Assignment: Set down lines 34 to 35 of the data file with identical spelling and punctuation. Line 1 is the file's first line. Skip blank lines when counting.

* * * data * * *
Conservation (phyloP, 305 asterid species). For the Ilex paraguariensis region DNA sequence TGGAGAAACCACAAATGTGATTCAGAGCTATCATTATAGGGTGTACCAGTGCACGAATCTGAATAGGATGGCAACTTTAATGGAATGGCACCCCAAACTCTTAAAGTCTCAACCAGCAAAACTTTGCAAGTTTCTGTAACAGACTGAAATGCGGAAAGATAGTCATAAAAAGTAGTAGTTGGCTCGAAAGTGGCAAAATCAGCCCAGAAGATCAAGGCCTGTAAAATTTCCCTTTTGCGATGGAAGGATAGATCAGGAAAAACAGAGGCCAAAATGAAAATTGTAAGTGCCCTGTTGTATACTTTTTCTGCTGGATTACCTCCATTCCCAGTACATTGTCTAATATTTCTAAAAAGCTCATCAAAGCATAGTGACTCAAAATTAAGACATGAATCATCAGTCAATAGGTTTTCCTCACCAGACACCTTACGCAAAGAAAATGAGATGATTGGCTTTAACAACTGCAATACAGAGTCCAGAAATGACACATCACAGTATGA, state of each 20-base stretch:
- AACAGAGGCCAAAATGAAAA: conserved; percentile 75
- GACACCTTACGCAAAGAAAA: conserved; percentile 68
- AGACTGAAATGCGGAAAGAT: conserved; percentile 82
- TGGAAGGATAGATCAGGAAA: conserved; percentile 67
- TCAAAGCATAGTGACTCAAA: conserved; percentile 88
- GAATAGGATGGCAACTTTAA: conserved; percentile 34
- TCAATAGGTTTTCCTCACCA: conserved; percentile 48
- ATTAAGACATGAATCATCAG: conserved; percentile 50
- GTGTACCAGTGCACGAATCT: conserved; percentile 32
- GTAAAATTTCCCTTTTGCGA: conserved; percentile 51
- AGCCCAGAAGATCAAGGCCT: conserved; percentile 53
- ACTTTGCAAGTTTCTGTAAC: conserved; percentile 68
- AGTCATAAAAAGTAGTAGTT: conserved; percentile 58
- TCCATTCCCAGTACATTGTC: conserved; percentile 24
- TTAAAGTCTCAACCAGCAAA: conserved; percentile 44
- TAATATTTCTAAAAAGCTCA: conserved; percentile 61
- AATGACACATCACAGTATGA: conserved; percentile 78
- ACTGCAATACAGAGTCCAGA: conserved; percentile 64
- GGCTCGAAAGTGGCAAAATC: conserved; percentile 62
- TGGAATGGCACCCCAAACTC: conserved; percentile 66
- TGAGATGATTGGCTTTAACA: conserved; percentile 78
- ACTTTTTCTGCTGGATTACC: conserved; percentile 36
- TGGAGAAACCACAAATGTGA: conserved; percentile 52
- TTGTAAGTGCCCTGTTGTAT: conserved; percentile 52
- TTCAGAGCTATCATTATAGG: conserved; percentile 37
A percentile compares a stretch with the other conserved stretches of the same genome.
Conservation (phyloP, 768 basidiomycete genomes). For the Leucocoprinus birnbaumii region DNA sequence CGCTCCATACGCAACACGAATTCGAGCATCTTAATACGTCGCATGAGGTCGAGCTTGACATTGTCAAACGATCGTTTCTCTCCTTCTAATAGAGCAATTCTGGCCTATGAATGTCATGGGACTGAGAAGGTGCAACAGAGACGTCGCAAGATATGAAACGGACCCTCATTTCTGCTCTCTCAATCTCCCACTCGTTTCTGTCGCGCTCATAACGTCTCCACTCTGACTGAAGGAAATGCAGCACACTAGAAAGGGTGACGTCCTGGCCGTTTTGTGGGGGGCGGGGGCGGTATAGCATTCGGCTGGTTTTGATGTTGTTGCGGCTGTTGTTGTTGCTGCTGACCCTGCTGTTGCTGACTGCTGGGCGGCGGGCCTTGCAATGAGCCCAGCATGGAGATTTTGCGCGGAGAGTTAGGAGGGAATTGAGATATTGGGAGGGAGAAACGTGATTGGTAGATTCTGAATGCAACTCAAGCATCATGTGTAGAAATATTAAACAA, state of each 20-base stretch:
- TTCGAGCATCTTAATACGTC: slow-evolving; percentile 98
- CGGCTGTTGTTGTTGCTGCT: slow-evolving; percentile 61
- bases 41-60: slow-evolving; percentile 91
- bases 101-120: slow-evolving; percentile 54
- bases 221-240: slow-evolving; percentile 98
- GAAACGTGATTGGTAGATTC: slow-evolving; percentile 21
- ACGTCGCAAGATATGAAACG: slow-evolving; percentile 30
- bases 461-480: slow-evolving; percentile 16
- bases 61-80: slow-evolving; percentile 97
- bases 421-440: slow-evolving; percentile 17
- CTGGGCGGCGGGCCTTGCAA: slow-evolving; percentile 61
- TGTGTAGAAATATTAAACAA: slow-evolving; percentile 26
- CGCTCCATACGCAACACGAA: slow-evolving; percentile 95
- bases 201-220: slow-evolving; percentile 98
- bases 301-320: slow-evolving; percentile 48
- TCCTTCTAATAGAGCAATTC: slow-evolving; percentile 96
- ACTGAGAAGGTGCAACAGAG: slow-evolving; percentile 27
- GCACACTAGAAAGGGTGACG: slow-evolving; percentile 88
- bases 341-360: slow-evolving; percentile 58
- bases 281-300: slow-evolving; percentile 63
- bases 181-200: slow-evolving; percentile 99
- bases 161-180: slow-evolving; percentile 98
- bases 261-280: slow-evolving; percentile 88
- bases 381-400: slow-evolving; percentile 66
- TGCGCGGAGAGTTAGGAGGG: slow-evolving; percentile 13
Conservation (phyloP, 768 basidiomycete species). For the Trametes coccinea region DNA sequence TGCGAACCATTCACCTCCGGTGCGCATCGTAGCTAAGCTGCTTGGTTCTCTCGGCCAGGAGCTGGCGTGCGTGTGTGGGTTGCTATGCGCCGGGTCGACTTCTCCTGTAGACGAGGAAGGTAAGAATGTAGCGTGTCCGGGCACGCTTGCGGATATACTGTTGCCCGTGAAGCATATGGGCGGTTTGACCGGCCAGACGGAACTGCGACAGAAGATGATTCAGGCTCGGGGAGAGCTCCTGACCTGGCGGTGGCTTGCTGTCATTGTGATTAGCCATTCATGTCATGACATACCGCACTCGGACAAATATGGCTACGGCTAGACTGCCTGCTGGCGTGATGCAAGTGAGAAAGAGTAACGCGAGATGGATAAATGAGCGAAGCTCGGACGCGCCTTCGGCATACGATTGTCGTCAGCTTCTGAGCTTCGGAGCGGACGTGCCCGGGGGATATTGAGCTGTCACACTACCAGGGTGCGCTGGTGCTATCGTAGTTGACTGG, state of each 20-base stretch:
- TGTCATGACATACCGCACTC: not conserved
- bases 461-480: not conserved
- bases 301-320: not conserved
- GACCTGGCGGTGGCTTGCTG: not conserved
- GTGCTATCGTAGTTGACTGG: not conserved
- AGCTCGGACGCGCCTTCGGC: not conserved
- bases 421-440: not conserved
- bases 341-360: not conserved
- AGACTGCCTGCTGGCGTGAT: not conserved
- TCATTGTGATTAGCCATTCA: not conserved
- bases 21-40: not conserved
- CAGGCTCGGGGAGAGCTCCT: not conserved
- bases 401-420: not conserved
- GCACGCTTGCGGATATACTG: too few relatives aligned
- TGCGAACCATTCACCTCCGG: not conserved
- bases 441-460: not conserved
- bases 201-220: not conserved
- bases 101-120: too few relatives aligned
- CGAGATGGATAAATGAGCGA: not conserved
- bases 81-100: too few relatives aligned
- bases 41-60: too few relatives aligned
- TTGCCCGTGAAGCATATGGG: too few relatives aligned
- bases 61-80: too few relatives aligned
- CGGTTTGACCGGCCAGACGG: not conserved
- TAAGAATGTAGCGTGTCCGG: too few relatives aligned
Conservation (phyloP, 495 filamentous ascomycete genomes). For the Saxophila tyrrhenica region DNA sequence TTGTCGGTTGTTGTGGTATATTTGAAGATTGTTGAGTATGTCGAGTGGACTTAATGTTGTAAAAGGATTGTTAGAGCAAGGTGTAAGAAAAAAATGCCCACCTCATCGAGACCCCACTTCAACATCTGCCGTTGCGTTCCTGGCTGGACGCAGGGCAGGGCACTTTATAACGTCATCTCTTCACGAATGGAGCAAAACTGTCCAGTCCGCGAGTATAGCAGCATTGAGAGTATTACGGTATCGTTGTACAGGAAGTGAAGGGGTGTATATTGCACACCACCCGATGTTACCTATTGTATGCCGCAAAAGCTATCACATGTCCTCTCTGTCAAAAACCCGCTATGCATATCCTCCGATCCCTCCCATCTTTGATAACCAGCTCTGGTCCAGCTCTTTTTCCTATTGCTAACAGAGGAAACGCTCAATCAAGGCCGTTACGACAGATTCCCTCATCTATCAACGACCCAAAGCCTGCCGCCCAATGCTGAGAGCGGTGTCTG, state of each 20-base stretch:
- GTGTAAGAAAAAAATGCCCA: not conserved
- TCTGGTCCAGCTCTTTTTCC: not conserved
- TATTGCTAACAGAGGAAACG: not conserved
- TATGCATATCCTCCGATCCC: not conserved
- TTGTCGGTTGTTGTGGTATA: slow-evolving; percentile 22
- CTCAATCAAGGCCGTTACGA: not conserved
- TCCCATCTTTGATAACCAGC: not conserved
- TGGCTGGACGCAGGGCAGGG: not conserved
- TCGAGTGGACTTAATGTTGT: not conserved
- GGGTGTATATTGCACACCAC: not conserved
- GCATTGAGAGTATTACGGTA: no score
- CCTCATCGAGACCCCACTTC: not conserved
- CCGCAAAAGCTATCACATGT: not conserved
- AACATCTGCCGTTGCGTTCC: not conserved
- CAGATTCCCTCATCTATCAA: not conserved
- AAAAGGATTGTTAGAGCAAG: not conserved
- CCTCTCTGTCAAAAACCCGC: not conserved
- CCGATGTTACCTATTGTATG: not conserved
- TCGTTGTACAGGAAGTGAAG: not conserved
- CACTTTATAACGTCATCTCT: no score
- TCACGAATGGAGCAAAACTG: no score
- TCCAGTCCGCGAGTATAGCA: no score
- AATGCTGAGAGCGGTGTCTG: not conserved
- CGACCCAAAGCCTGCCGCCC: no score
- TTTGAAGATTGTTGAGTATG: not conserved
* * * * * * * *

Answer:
- GAAACGTGATTGGTAGATTC: slow-evolving; percentile 21
- ACGTCGCAAGATATGAAACG: slow-evolving; percentile 30